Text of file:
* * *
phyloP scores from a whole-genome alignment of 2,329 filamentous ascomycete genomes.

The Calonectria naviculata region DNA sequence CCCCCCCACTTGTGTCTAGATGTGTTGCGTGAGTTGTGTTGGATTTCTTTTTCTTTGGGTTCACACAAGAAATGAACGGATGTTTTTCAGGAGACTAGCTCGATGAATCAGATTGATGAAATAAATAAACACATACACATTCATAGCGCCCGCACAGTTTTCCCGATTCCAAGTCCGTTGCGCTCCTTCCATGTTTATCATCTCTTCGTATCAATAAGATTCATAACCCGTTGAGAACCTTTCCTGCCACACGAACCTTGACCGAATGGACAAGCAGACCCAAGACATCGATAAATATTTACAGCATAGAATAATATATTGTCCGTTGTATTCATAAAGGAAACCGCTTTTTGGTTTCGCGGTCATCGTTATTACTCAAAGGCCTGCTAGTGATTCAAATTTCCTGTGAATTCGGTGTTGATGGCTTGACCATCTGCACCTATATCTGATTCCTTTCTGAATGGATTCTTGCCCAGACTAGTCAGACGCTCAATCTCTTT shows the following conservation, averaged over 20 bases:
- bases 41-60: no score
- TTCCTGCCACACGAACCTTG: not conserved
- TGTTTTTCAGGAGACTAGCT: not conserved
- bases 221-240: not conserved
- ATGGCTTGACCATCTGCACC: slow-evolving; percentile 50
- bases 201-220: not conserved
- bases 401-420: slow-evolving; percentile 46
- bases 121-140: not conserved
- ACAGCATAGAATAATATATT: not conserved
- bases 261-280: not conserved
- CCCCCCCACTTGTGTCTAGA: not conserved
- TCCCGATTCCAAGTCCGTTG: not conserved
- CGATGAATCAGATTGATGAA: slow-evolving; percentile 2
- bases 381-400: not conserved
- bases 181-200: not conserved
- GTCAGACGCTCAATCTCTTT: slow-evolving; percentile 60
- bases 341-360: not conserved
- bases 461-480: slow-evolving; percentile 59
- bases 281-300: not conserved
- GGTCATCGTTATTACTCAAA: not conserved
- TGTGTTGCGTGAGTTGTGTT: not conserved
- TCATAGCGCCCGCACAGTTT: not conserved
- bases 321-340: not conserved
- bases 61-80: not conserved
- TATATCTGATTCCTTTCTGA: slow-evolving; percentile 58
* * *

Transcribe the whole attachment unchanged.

phyloP scores from a whole-genome alignment of 2,329 filamentous ascomycete genomes.

The Calonectria naviculata region DNA sequence CCCCCCCACTTGTGTCTAGATGTGTTGCGTGAGTTGTGTTGGATTTCTTTTTCTTTGGGTTCACACAAGAAATGAACGGATGTTTTTCAGGAGACTAGCTCGATGAATCAGATTGATGAAATAAATAAACACATACACATTCATAGCGCCCGCACAGTTTTCCCGATTCCAAGTCCGTTGCGCTCCTTCCATGTTTATCATCTCTTCGTATCAATAAGATTCATAACCCGTTGAGAACCTTTCCTGCCACACGAACCTTGACCGAATGGACAAGCAGACCCAAGACATCGATAAATATTTACAGCATAGAATAATATATTGTCCGTTGTATTCATAAAGGAAACCGCTTTTTGGTTTCGCGGTCATCGTTATTACTCAAAGGCCTGCTAGTGATTCAAATTTCCTGTGAATTCGGTGTTGATGGCTTGACCATCTGCACCTATATCTGATTCCTTTCTGAATGGATTCTTGCCCAGACTAGTCAGACGCTCAATCTCTTT shows the following conservation, averaged over 20 bases:
- bases 41-60: no score
- TTCCTGCCACACGAACCTTG: not conserved
- TGTTTTTCAGGAGACTAGCT: not conserved
- bases 221-240: not conserved
- ATGGCTTGACCATCTGCACC: slow-evolving; percentile 50
- bases 201-220: not conserved
- bases 401-420: slow-evolving; percentile 46
- bases 121-140: not conserved
- ACAGCATAGAATAATATATT: not conserved
- bases 261-280: not conserved
- CCCCCCCACTTGTGTCTAGA: not conserved
- TCCCGATTCCAAGTCCGTTG: not conserved
- CGATGAATCAGATTGATGAA: slow-evolving; percentile 2
- bases 381-400: not conserved
- bases 181-200: not conserved
- GTCAGACGCTCAATCTCTTT: slow-evolving; percentile 60
- bases 341-360: not conserved
- bases 461-480: slow-evolving; percentile 59
- bases 281-300: not conserved
- GGTCATCGTTATTACTCAAA: not conserved
- TGTGTTGCGTGAGTTGTGTT: not conserved
- TCATAGCGCCCGCACAGTTT: not conserved
- bases 321-340: not conserved
- bases 61-80: not conserved
- TATATCTGATTCCTTTCTGA: slow-evolving; percentile 58